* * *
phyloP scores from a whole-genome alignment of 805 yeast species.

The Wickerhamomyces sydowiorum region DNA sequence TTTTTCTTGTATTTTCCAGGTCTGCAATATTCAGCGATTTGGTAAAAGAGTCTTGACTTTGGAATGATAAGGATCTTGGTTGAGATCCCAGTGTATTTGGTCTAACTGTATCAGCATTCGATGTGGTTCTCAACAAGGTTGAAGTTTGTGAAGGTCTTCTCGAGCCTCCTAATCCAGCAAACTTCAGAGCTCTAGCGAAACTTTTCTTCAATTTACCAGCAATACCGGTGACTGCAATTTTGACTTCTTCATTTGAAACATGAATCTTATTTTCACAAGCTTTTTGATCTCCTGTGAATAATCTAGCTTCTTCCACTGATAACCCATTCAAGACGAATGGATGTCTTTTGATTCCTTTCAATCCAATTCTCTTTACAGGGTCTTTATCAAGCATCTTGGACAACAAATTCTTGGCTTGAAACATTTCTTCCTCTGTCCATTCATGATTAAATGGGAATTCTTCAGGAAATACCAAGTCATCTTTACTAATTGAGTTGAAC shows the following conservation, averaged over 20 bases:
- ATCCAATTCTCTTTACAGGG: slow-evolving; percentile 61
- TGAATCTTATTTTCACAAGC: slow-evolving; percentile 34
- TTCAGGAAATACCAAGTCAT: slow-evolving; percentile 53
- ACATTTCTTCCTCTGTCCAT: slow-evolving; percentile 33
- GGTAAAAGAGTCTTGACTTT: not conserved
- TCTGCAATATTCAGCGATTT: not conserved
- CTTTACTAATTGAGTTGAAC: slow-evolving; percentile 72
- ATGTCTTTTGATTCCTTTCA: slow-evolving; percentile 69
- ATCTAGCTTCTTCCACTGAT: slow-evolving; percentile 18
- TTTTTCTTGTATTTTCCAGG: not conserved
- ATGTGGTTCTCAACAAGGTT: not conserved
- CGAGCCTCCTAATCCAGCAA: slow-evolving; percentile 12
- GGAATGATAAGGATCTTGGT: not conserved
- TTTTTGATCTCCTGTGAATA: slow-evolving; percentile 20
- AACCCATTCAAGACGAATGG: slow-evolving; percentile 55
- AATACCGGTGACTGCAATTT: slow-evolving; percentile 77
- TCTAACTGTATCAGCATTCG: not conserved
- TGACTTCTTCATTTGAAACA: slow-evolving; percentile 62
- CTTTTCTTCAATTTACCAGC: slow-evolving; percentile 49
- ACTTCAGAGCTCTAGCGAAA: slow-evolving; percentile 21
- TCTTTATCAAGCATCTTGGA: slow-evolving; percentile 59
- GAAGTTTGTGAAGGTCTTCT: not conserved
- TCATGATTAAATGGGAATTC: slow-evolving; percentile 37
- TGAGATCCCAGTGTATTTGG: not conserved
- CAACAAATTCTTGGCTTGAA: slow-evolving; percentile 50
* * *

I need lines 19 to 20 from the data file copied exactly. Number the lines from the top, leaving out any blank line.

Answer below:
- TCTAACTGTATCAGCATTCG: not conserved
- TGACTTCTTCATTTGAAACA: slow-evolving; percentile 62